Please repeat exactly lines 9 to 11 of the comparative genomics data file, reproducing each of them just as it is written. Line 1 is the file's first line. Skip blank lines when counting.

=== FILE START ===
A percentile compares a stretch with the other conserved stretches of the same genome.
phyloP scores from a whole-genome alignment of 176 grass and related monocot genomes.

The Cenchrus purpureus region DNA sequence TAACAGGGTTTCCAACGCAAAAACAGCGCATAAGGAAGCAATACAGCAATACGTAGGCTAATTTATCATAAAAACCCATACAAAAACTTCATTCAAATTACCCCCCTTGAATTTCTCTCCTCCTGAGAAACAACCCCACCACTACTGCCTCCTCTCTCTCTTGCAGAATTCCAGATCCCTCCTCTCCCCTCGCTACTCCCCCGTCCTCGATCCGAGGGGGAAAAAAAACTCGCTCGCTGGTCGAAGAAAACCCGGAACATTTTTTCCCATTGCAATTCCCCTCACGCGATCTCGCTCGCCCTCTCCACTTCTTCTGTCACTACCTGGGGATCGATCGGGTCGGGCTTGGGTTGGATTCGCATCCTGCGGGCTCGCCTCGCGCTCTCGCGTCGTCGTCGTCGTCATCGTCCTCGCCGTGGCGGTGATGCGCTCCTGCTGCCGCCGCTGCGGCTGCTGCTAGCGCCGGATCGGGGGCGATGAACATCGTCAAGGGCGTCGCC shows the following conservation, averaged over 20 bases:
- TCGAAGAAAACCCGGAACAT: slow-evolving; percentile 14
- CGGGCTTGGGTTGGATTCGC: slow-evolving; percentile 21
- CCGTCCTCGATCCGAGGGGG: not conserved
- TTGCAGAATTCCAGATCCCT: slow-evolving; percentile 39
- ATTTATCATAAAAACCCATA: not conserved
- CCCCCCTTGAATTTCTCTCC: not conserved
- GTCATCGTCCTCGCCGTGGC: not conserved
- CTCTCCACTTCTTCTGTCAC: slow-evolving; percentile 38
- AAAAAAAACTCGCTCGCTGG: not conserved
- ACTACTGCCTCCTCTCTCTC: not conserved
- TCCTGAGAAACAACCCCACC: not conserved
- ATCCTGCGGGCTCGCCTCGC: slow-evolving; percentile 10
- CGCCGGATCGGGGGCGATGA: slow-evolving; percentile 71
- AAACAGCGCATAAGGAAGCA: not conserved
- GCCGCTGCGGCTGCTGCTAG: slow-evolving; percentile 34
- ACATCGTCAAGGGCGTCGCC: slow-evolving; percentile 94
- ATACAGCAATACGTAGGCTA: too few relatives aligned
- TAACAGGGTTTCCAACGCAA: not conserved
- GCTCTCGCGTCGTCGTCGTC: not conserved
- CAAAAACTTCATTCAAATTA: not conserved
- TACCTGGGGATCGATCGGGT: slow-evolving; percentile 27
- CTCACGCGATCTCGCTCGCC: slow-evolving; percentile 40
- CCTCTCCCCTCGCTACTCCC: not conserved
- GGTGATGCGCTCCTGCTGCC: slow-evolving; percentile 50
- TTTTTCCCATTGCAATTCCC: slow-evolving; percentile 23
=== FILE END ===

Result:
- CCCCCCTTGAATTTCTCTCC: not conserved
- GTCATCGTCCTCGCCGTGGC: not conserved
- CTCTCCACTTCTTCTGTCAC: slow-evolving; percentile 38